Once the moving party has met its burden, the non-moving party may not rest on the allegations of his pleadings but must set forth specific facts, by affidavit or other evidence, showing that a genuine issue of material fact exists. Fed.R.Civ.P. 56(e); Anderson, 477 U.S. at 257; Heisler v. Metropolitan Council, 339 F.3d 622, 626 (8th Cir. 2003). Rule 56(c) “mandates the entry of summary judgment, after adequate time for discovery and upon motion, against a party who fails to make a showing sufficient to establish the existence of an element essential to that party's case, and on which that party will bear the burden of proof at trial.” Celotex Corp. v. Catrett, 477 U.S. 317, 322 (1986).

         III. Facts

         After reviewing the record, and with the summary judgment standard in mind, the Court accepts the following facts as true for purposes of resolving defendants' motions for summary judgment:

         A. Administrative Segregation

         On May 2, 2013, plaintiff was convicted of murdering his seven-year-old son by manual strangulation. While awaiting sentencing for the murder of his son, plaintiff was confined with another cell-mate in the Buchanan County Jail. On June 11, 2013, while confined in the Buchanan County Jail, plaintiff murdered his cellmate, also by manual strangulation.

         On September 17, 2013, plaintiff was transferred to ERDCC. On an initial classification form dated the same day, it was noted the ERDCC Classification Committee recommended that plaintiff was to be assigned to the general population at ERDCC - a recommendation that was approved. Doc. 64, Ex. 9 at 1.

         Plaintiff entered a guilty plea for the murder of his cellmate on September 26, 2013. He was transferred back to Buchanan County sometime thereafter for sentencing. Upon his return to ERDCC on November 4, 2013, plaintiff was placed in single-cell administrative segregation “pending review by mental health staff.” Doc. 62, Ex. D. It was noted on a Temporary Administration Segregation Confinement Form dated November 4, 2013, that plaintiff was “an immediate security risk” and, therefore, “[t]here is an urgent need to separate the offender from others for his/her own safety or that of others” and “[f]or the security and good order of the institution.” Id.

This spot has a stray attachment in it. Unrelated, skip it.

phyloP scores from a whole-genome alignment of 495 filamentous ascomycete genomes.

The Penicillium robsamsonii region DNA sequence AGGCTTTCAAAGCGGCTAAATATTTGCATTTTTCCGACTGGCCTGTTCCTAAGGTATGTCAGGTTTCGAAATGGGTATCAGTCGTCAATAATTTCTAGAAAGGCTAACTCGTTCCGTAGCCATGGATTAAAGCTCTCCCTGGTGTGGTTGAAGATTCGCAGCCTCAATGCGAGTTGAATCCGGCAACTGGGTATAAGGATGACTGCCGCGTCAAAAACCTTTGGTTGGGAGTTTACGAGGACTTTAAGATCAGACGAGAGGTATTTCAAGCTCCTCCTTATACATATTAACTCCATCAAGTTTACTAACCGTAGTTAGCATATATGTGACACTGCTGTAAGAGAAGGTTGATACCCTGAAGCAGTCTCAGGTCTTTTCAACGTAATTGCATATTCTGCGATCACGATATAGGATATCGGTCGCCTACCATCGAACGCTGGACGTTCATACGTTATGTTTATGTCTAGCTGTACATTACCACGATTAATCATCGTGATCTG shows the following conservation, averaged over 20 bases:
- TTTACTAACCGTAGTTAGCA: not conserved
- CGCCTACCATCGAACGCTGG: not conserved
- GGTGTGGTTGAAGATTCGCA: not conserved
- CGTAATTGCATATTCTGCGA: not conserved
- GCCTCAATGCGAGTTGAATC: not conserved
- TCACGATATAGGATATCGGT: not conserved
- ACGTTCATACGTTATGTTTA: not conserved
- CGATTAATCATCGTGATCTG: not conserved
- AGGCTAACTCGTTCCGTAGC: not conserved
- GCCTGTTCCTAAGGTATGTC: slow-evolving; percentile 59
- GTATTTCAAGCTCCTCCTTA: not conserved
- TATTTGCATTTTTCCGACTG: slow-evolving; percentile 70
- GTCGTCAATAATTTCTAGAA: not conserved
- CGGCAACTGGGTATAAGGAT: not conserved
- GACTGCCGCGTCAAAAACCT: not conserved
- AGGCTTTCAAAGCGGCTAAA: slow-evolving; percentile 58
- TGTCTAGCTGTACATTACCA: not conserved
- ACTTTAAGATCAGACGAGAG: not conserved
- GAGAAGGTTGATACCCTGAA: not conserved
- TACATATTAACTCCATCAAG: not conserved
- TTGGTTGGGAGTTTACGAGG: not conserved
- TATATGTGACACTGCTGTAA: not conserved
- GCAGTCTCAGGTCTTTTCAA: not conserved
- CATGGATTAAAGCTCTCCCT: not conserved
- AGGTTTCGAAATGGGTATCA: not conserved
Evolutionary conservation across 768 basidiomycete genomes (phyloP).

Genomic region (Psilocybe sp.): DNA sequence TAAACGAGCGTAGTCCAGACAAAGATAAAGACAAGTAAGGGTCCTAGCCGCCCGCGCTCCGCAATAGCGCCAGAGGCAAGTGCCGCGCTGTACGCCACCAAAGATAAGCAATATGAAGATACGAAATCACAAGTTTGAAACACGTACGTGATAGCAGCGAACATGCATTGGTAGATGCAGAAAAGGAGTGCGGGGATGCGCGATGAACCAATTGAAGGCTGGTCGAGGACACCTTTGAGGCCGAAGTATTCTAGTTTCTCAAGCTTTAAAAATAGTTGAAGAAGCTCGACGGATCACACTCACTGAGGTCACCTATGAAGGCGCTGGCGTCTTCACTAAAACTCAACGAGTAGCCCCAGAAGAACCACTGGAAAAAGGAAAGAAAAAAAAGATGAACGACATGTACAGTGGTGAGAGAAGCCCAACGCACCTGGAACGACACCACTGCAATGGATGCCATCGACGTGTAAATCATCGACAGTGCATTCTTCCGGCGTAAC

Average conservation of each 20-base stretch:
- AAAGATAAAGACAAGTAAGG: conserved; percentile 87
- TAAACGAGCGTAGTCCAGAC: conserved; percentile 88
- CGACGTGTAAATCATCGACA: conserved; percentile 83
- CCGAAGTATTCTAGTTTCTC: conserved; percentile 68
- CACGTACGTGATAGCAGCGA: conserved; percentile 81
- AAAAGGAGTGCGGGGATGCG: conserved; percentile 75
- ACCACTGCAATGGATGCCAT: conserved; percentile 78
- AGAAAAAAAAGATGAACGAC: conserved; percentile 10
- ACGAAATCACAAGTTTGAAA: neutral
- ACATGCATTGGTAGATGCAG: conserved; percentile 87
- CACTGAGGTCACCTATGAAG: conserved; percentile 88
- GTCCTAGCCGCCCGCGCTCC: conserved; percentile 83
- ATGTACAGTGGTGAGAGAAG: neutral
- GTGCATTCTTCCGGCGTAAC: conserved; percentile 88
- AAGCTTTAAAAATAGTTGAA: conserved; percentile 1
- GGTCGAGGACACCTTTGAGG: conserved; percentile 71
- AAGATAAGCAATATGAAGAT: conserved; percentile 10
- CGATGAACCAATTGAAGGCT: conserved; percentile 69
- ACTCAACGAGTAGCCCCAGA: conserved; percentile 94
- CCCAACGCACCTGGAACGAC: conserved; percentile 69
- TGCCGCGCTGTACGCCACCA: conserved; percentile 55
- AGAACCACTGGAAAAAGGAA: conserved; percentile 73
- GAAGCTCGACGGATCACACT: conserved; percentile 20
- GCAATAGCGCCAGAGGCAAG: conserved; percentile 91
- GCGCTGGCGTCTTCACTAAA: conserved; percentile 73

On November 6, 2013, a prison psychiatrist, Dr. Anna Irving, M.D., conducted an examination of plaintiff and determined that he was not, at that time, mentally disabled or hostile. On November 13, 2013, following a hearing at which plaintiff was present, the Classification Committee at ERDCC recommended that plaintiff remain in single-cell confinement in the prison's administrative segregation unit, “pending review by mental health staff - special security concerns.” Doc. 62, Ex. H. Plaintiff refused to sign the Classification Hearing Form. Doc. 64, Ex. 9 at 2.

         While an inmate in administrative segregation, plaintiff was monitored by the mental health staff at ERDCC at least every ninety (90) days. On November 25, 2013, plaintiff was assessed by Diane Kearns, LPC, the Institutional Chief of Mental Health Services.[3] In an email dated November 25, 2013, to defendant Russell, and a number of others, Ms. Kearns wrote that “the mental health treatment team recommends that Offender King remained [sic] single cell, based on his history of violent behaviors, to ensure safety and security at ERDCC.” Doc. 62, Ex. I. Ms. Kearns wrote, “Although Offender King currently presents as stable, he has a history of impulsive behavior and mood swings. In addition, he has reportedly made statements to staff since his arrival at this facility that he has killed more than once and that he is not finished killing yet.”[4] Id.

         The next classification hearing was held on December 11, 2013, at which plaintiff was present. On the Classification Hearing Form dated the same day, it was written that plaintiff was “currently being reviewed for long term single man cell placement at request of mental health staff.” Doc. 61, Ex. 9 at 3.

         On January 21, 2014, Dwayne Kempker, the Deputy Division Director for the Missouri Division of Adult Institutions, approved long-term single-cell status for plaintiff. Mr. Kempker wrote in an email to Chrystal Schmitz, Central Transfer Authority Manager for MDOC, “Per the Buchanan County event, I do approve a single cell status until further notice. He was charged with murdering his cellmate there. . . . I do order his single cell status. He may remain at ERDCC unless other necessitating factors arise.” Doc. 62, Ex. K.

         On March 5, 2014, the ERDCC Classification Committee held a 90-day classification review hearing, at which plaintiff was present. Plaintiff declined to make a statement at the hearing. The Classification Hearing Form for the March 5, 2014 hearing includes a notation that plaintiff was in “single cell status approved - long term, continuously reviewed by mental health staff.” Doc. 64, Ex. 9 at 4.